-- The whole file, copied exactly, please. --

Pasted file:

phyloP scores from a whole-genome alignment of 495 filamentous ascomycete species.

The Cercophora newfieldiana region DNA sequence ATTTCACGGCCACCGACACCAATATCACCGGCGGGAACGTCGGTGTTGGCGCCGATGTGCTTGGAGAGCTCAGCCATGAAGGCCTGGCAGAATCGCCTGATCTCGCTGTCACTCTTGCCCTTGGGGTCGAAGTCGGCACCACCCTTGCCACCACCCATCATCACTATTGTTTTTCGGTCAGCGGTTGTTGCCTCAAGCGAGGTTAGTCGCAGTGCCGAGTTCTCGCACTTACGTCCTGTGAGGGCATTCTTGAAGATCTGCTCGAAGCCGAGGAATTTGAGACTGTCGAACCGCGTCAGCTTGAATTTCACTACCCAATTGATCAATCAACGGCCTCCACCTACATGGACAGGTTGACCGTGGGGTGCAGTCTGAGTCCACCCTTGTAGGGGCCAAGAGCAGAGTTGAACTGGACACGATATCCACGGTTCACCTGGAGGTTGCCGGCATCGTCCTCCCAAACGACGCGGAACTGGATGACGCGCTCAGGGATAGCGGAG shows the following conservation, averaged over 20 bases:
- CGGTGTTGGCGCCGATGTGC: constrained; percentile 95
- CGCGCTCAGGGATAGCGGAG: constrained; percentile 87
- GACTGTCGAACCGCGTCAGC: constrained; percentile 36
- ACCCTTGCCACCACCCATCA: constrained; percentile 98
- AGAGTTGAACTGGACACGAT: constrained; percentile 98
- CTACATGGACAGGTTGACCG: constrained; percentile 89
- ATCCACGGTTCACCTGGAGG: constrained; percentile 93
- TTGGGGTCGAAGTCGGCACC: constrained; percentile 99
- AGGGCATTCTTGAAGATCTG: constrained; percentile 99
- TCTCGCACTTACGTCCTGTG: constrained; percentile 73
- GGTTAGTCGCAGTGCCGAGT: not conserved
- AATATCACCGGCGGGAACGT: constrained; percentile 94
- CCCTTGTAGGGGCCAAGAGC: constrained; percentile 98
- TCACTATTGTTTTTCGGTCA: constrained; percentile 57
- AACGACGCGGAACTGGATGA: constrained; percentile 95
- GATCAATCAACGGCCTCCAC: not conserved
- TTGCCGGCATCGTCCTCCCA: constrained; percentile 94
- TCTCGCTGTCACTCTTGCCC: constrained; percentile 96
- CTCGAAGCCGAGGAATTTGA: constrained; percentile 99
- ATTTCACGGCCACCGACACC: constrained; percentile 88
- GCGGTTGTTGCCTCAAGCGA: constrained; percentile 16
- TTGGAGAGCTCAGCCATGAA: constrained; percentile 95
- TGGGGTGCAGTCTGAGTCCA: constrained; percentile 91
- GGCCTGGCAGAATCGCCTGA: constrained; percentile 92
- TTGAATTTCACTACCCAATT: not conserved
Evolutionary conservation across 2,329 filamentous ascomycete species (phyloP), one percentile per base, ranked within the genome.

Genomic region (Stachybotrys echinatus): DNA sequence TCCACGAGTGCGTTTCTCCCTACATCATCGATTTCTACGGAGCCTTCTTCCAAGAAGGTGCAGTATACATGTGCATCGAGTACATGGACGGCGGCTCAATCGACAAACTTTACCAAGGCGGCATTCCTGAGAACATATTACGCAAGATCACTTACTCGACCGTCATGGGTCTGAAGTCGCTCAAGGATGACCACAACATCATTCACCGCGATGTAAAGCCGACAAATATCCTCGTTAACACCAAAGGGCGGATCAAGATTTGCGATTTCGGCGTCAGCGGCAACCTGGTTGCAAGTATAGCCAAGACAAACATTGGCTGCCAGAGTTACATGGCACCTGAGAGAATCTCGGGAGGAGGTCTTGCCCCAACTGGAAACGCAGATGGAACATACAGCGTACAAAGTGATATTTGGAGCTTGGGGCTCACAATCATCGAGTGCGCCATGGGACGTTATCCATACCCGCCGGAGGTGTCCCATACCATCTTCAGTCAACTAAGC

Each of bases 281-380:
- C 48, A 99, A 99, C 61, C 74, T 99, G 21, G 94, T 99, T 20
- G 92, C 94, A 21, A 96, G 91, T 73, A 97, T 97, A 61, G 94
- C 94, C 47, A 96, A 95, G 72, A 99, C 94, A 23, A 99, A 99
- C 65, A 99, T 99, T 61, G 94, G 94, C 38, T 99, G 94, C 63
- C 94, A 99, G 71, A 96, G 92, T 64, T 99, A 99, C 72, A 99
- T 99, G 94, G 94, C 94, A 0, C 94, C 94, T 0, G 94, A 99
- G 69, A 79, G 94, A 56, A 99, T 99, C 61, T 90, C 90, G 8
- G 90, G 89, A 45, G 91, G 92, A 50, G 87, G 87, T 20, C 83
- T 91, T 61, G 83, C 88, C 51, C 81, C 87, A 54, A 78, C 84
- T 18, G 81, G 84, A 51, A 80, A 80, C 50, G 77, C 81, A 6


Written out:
phyloP scores from a whole-genome alignment of 495 filamentous ascomycete species.

The Cercophora newfieldiana region DNA sequence ATTTCACGGCCACCGACACCAATATCACCGGCGGGAACGTCGGTGTTGGCGCCGATGTGCTTGGAGAGCTCAGCCATGAAGGCCTGGCAGAATCGCCTGATCTCGCTGTCACTCTTGCCCTTGGGGTCGAAGTCGGCACCACCCTTGCCACCACCCATCATCACTATTGTTTTTCGGTCAGCGGTTGTTGCCTCAAGCGAGGTTAGTCGCAGTGCCGAGTTCTCGCACTTACGTCCTGTGAGGGCATTCTTGAAGATCTGCTCGAAGCCGAGGAATTTGAGACTGTCGAACCGCGTCAGCTTGAATTTCACTACCCAATTGATCAATCAACGGCCTCCACCTACATGGACAGGTTGACCGTGGGGTGCAGTCTGAGTCCACCCTTGTAGGGGCCAAGAGCAGAGTTGAACTGGACACGATATCCACGGTTCACCTGGAGGTTGCCGGCATCGTCCTCCCAAACGACGCGGAACTGGATGACGCGCTCAGGGATAGCGGAG shows the following conservation, averaged over 20 bases:
- CGGTGTTGGCGCCGATGTGC: constrained; percentile 95
- CGCGCTCAGGGATAGCGGAG: constrained; percentile 87
- GACTGTCGAACCGCGTCAGC: constrained; percentile 36
- ACCCTTGCCACCACCCATCA: constrained; percentile 98
- AGAGTTGAACTGGACACGAT: constrained; percentile 98
- CTACATGGACAGGTTGACCG: constrained; percentile 89
- ATCCACGGTTCACCTGGAGG: constrained; percentile 93
- TTGGGGTCGAAGTCGGCACC: constrained; percentile 99
- AGGGCATTCTTGAAGATCTG: constrained; percentile 99
- TCTCGCACTTACGTCCTGTG: constrained; percentile 73
- GGTTAGTCGCAGTGCCGAGT: not conserved
- AATATCACCGGCGGGAACGT: constrained; percentile 94
- CCCTTGTAGGGGCCAAGAGC: constrained; percentile 98
- TCACTATTGTTTTTCGGTCA: constrained; percentile 57
- AACGACGCGGAACTGGATGA: constrained; percentile 95
- GATCAATCAACGGCCTCCAC: not conserved
- TTGCCGGCATCGTCCTCCCA: constrained; percentile 94
- TCTCGCTGTCACTCTTGCCC: constrained; percentile 96
- CTCGAAGCCGAGGAATTTGA: constrained; percentile 99
- ATTTCACGGCCACCGACACC: constrained; percentile 88
- GCGGTTGTTGCCTCAAGCGA: constrained; percentile 16
- TTGGAGAGCTCAGCCATGAA: constrained; percentile 95
- TGGGGTGCAGTCTGAGTCCA: constrained; percentile 91
- GGCCTGGCAGAATCGCCTGA: constrained; percentile 92
- TTGAATTTCACTACCCAATT: not conserved
Evolutionary conservation across 2,329 filamentous ascomycete species (phyloP), one percentile per base, ranked within the genome.

Genomic region (Stachybotrys echinatus): DNA sequence TCCACGAGTGCGTTTCTCCCTACATCATCGATTTCTACGGAGCCTTCTTCCAAGAAGGTGCAGTATACATGTGCATCGAGTACATGGACGGCGGCTCAATCGACAAACTTTACCAAGGCGGCATTCCTGAGAACATATTACGCAAGATCACTTACTCGACCGTCATGGGTCTGAAGTCGCTCAAGGATGACCACAACATCATTCACCGCGATGTAAAGCCGACAAATATCCTCGTTAACACCAAAGGGCGGATCAAGATTTGCGATTTCGGCGTCAGCGGCAACCTGGTTGCAAGTATAGCCAAGACAAACATTGGCTGCCAGAGTTACATGGCACCTGAGAGAATCTCGGGAGGAGGTCTTGCCCCAACTGGAAACGCAGATGGAACATACAGCGTACAAAGTGATATTTGGAGCTTGGGGCTCACAATCATCGAGTGCGCCATGGGACGTTATCCATACCCGCCGGAGGTGTCCCATACCATCTTCAGTCAACTAAGC

Each of bases 281-380:
- C 48, A 99, A 99, C 61, C 74, T 99, G 21, G 94, T 99, T 20
- G 92, C 94, A 21, A 96, G 91, T 73, A 97, T 97, A 61, G 94
- C 94, C 47, A 96, A 95, G 72, A 99, C 94, A 23, A 99, A 99
- C 65, A 99, T 99, T 61, G 94, G 94, C 38, T 99, G 94, C 63
- C 94, A 99, G 71, A 96, G 92, T 64, T 99, A 99, C 72, A 99
- T 99, G 94, G 94, C 94, A 0, C 94, C 94, T 0, G 94, A 99
- G 69, A 79, G 94, A 56, A 99, T 99, C 61, T 90, C 90, G 8
- G 90, G 89, A 45, G 91, G 92, A 50, G 87, G 87, T 20, C 83
- T 91, T 61, G 83, C 88, C 51, C 81, C 87, A 54, A 78, C 84
- T 18, G 81, G 84, A 51, A 80, A 80, C 50, G 77, C 81, A 6